Monday, August 29, 2016
Imagine this: Professor walks into Business Associations class Monday morning at 8:00 am having prepared to cover 14 pages of reading when she assigned only three (intending, when creating the syllabus, as she later recalled, to use the time to summarize, contrast, and compare agency law rules that will again come into play in partnership and other entity law--and to catch up, if need be). OK. The professor is me. First lesson (which I thought I had learned many moons ago): always double-check the syllabus on what you've assigned.
So, what happened in class? Well, the students didn't let on that the outline for the class plan that I scripted out on the whiteboard seemed to go beyond the reading. But they might not have recognized that, since it was only an outline. However, once I started covering the unassigned material, someone did alert me to my error. Shocked (!), I told them that I had been too nice (weak response) and that--obviously--I had not checked the syllabus to confirm the day's reading assignment before scripting out the class plan and preparing for class.
I didn't then let the students go after learning of the mistake (having covered in summary fashion those three pages in about 15 minutes of class time). Instead, I constructed a hypothetical set of facts relating to a business conducted as a sole proprietorship from the facts of the partnership case on the syllabus for Wednesday (which I had prepared to cover for today) and asked the students to analyze contract and tort liability based on the hypothetical using the agency law rules we covered over the past four classes. Detriment: people weren't prepared for this based on the prompts in the syllabus for today's class, and it took a while (and a board diagram) to establish the facts of the hypothetical with some (albeit far-from-perfect) clarity. Benefit: many students learned that they don't yet know/understand agency law, and I got the opportunity to give the students a few pointers on how partnership law will be different from agency law.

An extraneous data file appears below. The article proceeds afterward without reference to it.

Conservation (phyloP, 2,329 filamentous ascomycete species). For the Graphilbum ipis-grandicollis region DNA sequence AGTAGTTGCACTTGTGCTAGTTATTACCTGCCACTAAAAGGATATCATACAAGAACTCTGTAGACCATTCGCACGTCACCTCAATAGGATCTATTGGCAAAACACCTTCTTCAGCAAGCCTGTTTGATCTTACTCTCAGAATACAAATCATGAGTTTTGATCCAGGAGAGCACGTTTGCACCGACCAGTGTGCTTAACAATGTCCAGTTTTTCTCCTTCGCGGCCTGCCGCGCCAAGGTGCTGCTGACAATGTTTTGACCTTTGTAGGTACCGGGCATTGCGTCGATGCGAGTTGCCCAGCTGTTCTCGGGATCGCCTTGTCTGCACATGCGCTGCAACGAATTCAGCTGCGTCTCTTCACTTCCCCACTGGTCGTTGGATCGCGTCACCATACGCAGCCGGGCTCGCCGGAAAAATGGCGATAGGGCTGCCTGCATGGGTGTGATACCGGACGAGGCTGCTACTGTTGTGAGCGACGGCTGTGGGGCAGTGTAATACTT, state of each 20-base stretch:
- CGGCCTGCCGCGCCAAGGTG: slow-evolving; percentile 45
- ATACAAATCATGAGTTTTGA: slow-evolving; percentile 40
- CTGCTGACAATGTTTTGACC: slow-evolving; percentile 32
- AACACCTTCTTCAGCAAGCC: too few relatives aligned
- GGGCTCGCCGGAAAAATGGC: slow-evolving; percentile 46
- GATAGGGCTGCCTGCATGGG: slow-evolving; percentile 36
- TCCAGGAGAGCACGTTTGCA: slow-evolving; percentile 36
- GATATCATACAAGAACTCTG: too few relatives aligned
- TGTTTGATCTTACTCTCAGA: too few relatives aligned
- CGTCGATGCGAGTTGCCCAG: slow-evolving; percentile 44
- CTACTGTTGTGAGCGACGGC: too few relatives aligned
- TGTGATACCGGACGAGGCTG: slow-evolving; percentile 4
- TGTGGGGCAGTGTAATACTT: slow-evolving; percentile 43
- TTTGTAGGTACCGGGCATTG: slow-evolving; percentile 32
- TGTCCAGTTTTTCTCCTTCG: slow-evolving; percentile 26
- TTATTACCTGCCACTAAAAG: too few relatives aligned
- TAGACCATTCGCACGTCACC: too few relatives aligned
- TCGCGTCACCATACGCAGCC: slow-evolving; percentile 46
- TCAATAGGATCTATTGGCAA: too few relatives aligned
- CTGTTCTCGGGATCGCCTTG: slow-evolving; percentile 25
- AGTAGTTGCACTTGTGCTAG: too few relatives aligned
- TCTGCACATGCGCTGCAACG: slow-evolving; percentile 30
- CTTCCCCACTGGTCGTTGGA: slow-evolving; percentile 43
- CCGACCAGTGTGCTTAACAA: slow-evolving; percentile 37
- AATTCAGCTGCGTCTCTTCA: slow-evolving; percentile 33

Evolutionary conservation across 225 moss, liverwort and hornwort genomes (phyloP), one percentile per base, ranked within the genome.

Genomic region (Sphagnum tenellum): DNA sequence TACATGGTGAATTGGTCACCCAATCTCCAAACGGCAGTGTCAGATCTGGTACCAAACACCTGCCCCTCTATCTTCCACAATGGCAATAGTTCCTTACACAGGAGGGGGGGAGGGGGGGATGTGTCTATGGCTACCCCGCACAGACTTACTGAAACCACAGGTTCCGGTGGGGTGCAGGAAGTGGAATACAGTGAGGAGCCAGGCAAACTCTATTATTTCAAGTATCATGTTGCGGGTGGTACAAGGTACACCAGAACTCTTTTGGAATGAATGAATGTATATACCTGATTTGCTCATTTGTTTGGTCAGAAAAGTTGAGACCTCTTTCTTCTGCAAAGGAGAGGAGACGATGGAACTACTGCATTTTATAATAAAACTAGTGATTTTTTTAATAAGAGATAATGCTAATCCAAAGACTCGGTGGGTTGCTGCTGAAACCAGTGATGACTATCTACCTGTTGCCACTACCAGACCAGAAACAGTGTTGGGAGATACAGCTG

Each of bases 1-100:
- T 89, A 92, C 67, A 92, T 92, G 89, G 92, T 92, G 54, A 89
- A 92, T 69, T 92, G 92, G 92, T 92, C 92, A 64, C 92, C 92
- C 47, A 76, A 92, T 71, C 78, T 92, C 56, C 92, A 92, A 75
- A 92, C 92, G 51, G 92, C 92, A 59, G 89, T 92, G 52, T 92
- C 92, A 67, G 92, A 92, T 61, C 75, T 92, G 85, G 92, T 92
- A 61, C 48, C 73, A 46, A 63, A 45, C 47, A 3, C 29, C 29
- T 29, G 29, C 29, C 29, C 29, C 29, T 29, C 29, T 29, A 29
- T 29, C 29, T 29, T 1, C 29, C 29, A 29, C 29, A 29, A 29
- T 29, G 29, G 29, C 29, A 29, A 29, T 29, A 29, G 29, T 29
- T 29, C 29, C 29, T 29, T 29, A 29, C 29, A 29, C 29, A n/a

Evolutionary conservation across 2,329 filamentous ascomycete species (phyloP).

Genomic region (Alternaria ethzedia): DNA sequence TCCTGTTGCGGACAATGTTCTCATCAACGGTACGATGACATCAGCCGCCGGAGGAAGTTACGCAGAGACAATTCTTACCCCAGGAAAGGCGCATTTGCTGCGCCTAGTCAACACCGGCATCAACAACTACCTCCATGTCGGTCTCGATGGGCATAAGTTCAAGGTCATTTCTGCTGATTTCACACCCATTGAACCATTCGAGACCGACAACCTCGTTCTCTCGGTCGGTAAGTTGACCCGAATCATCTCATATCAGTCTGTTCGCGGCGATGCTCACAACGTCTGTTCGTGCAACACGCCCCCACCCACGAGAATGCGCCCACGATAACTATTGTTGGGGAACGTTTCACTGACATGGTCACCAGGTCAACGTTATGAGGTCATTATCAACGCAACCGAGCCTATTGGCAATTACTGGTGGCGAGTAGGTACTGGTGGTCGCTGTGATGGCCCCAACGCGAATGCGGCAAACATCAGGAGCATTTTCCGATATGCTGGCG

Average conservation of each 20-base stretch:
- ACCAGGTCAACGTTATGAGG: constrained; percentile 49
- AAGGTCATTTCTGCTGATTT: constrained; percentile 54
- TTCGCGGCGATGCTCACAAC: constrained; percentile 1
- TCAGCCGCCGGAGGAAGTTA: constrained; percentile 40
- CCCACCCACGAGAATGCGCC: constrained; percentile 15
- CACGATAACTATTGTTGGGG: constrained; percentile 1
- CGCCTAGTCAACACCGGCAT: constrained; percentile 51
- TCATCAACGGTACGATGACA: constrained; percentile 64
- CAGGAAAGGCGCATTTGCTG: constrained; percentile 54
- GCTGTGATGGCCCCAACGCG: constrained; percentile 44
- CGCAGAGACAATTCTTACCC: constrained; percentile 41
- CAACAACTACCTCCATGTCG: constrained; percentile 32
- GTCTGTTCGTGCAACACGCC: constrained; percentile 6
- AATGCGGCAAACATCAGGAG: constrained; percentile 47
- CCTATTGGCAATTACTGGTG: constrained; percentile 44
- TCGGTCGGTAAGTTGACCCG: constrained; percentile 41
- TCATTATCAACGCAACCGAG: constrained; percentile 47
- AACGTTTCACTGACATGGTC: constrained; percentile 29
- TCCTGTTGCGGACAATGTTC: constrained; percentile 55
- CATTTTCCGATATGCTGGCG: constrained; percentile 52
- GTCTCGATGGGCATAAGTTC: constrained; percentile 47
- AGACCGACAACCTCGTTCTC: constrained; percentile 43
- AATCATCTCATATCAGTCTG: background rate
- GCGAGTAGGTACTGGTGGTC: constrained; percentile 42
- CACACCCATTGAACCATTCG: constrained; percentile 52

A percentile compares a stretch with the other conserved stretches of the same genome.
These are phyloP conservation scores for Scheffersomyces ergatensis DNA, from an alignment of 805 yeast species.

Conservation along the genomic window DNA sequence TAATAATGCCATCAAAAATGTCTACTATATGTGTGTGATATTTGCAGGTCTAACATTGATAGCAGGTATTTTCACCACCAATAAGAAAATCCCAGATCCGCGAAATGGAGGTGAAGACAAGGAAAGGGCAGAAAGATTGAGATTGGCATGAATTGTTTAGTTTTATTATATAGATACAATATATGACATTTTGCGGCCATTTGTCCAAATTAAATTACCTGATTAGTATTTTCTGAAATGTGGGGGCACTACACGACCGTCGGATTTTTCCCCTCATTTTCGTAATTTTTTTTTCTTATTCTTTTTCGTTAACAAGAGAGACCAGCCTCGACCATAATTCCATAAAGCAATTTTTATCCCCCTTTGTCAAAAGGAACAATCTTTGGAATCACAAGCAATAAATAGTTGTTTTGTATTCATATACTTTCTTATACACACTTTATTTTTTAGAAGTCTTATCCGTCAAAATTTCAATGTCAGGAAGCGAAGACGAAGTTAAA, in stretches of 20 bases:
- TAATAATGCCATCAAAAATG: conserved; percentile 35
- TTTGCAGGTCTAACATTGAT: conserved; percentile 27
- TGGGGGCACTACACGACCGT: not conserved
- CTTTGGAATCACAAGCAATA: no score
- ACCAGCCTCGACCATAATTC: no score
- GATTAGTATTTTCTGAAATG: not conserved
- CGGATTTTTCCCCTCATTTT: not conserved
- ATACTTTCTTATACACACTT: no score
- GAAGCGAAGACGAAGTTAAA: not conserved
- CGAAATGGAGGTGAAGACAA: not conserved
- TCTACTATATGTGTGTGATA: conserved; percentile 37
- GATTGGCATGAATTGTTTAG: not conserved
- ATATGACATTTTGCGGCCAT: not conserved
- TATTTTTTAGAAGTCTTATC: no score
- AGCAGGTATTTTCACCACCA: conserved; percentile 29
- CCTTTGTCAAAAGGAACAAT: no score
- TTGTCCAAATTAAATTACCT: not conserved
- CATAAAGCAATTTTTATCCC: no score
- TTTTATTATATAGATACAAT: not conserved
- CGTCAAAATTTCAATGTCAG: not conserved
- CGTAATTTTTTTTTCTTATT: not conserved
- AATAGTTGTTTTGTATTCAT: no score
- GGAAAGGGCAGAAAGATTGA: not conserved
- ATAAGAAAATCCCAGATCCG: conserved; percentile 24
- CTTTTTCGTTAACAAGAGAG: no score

Did I make the right choice? I am following up with a post on the course TWEN site to capture the agency law rules we covered in class (to which the students did not have many salient citations). What else can I do to take this lemon and turn it into lemonade? All suggestions are welcomed.